How to share your location from Messages on your iPhone. Photo: Jim Merithew/Cult of Mac
Sometimes it’s important to let your buddies or loved ones know your location. Whether you need to share this information for safety reasons, or because you like them knowing where you are on our beautiful planet, iOS 8 and your iPhone make it super-simple.
There are two ways to let your friends know where you are at any given time with iOS 8. You can either send your location immediately, or you can share your location details with people over a prescribed amount of time.
Both options are right in an app you use all the time anyway: Messages. Here’s how.
You can now adjust your iPhone’s brightness by tapping the home button three times. Photo: Buster Hein/Cult of Mac
iOS 7 made it easier than ever for iPhone users to toggle the brightness on devices through Command Center, but if you’re too lazy to go through a few flicks and swipes to adjust your screen’s brightness, we’ve discovered a way to dim your display by simply pressing your home button three times.
To activate the setting you have to do some digging through the Accessibility settings in iOS 8.1, but once you’ve set it up you’ll never go back to Control Center to adjust your brightness.
Some folks find that the iPhone’s noise-cancellation feature causes a weird, uncomfortable sensation. It’s a product of the way the technology works, as Apple Discussion member KiltedTim says, linking to HowStuffWorks:
“In order to cancel out background noise, the sound is not “eliminated” from the audio stream you’re hearing. It is countered by a second audio stream that basically eliminates your ability to hear it.
Since the sound and the “counter sound” are still hitting your eardrum, this can result in an odd sensation. Your ear is processing the sound, but your brain isn’t registering it. Since the inner ear controls balance, this will produce a dizzying effect in some people.”
If this is bothering you, here’s how to turn off the noise-cancellation feature, which Apple added to iOS 7. (Originally exclusive to the iPhone 5s, noise cancellation is now available to older devices in iOS 7.1.)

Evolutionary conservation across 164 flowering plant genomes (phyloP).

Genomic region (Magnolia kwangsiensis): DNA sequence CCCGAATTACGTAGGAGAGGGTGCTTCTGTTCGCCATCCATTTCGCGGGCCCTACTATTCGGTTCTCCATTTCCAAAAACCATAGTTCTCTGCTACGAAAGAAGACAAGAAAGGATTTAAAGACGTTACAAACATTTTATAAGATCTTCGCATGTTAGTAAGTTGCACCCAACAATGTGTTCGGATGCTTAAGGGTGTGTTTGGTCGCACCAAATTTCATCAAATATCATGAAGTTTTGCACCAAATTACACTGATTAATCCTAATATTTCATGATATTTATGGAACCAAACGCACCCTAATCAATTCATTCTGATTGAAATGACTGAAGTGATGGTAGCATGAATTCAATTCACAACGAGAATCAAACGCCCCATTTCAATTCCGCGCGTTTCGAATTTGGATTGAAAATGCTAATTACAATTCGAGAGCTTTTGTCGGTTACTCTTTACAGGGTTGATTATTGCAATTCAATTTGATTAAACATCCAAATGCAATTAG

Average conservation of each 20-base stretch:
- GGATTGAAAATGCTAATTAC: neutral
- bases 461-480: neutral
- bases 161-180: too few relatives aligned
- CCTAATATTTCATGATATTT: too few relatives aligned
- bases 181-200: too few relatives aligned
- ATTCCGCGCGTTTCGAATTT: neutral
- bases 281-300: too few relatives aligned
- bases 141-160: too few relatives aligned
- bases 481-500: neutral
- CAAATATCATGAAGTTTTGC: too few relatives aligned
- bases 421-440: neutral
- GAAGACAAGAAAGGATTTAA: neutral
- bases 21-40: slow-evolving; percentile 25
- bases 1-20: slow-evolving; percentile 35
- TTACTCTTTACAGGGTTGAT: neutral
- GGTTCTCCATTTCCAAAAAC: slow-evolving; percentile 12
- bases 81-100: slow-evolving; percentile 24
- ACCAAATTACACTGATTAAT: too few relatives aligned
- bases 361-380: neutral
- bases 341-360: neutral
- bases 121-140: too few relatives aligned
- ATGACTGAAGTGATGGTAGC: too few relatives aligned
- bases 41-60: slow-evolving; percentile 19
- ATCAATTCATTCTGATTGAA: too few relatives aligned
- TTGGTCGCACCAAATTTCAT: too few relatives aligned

We’ve all had to do it: make those conference calls to services that require you to enter in a code, or a room number, or what have you.
If you call these numbers frequently and want to save a little time, you can enter in the extensions and codes into your Contacts app, but you’ll want to code in the bit of wait you’ll need for the conference call system to recognize it.
It’s easy to do, and you can do this right on your iPhone.
We’ve been using the Do Not Disturb function on our iPhones since iOS 6, really, as the feature really helps us have some down time. You can schedule or enable the feature for easy access, keeping those pesky calls, messages, and notifications off your iPhone screen when you just don’t have the brain space to deal.
But what about those calls and messages you really do need to get? What do you do there? Luckily, there are a couple of options to let certain calls come through.
Sure, a simple passcode with four numbers will keep most casual folks out of your iPhone, but if you want it to be really secure, you should think about using an alphanumeric password, like you would on a website or your Mac.
The idea here is simple, the more characters you have (and the less obvious your password is), the better your security. Balancing a large enough number of characters with ease of recall can still be tricky, but I’d bet you’ve got it fairly worked out on the websites you visit — why not use that same acumen on your iOS devices?
Here’s how to turn off the simple passcode in iOS, and set up a more secure one.
Sure, it’s nice to know you have a bunch of unread email messages. And it’s understandable that iOS apps notify you about every little activity. But after a while, all the little numbers in the red circles on my iPhone’s home screen start to feel like a chore.
I hate having to open up apps just to clear out the taunting little numbers. I could ignore them, but they’re designed to bother me (or, more politely, to get my attention). I mean, I have healthy emotional boundaries, but this is getting ridiculous.